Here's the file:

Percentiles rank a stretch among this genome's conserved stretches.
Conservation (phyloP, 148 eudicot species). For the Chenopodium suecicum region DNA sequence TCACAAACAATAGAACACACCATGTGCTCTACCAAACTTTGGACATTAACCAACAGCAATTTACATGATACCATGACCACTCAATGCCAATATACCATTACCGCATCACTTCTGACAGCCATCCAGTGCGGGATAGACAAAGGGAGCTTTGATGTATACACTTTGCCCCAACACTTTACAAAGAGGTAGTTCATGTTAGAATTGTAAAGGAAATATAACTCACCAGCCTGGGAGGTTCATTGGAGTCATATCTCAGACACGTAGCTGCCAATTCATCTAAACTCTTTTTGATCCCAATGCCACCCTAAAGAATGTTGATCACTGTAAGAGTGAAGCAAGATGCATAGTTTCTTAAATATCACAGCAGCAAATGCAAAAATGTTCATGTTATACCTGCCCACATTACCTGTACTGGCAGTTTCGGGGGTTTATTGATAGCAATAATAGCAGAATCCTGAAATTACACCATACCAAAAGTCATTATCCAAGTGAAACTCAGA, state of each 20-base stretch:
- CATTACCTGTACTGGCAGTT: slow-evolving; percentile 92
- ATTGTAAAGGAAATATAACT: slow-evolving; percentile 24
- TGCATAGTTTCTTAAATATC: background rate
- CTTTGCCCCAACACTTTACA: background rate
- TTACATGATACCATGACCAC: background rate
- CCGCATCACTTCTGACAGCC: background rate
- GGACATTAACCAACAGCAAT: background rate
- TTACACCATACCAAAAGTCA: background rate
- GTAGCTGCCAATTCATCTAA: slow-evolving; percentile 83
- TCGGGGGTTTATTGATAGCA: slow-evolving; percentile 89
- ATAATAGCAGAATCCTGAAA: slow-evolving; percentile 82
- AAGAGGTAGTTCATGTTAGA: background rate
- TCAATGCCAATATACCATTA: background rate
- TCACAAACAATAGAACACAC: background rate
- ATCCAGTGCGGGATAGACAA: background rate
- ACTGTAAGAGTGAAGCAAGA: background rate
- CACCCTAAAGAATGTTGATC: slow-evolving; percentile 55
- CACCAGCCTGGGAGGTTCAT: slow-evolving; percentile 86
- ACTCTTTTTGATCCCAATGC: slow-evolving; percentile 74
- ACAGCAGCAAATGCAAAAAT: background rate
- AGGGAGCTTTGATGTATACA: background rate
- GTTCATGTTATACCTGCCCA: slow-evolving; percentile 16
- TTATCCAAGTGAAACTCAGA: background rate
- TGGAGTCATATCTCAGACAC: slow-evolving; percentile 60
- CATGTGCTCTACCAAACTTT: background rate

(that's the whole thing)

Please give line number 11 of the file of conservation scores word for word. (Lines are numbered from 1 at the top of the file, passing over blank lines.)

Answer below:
- GTAGCTGCCAATTCATCTAA: slow-evolving; percentile 83